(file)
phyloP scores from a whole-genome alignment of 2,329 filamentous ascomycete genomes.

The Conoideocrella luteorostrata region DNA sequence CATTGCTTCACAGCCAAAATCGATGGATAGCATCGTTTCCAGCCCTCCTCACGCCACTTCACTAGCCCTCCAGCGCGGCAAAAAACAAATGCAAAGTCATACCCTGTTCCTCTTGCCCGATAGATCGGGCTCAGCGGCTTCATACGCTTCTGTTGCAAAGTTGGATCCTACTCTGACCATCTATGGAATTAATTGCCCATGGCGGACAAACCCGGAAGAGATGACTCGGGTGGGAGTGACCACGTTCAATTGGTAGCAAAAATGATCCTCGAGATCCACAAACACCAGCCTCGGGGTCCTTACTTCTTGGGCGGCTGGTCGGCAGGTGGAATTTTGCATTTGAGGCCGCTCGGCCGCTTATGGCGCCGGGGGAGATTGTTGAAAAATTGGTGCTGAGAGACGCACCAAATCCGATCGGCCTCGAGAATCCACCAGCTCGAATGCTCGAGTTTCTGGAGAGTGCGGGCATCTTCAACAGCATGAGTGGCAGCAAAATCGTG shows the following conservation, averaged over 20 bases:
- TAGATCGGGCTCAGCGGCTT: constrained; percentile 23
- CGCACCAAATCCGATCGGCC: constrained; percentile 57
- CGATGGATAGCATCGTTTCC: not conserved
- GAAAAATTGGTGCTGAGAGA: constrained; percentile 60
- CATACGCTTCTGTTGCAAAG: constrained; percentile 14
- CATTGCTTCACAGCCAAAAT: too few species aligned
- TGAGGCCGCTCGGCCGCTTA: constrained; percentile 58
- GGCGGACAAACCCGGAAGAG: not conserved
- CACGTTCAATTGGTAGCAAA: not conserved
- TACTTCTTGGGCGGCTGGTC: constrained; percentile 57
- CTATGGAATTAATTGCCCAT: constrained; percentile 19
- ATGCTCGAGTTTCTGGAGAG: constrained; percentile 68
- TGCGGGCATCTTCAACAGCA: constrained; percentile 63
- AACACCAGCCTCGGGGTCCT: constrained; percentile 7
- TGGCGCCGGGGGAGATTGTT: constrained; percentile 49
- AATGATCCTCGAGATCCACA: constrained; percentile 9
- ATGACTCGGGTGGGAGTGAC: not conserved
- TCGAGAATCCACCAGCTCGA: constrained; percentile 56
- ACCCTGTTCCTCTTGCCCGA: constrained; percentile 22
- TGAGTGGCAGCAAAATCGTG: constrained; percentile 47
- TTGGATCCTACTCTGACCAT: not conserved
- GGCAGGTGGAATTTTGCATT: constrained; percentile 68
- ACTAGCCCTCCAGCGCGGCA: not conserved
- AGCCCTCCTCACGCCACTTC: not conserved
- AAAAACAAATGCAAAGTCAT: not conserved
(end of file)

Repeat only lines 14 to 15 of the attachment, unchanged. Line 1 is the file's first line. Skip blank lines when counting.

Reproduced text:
- ATGCTCGAGTTTCTGGAGAG: constrained; percentile 68
- TGCGGGCATCTTCAACAGCA: constrained; percentile 63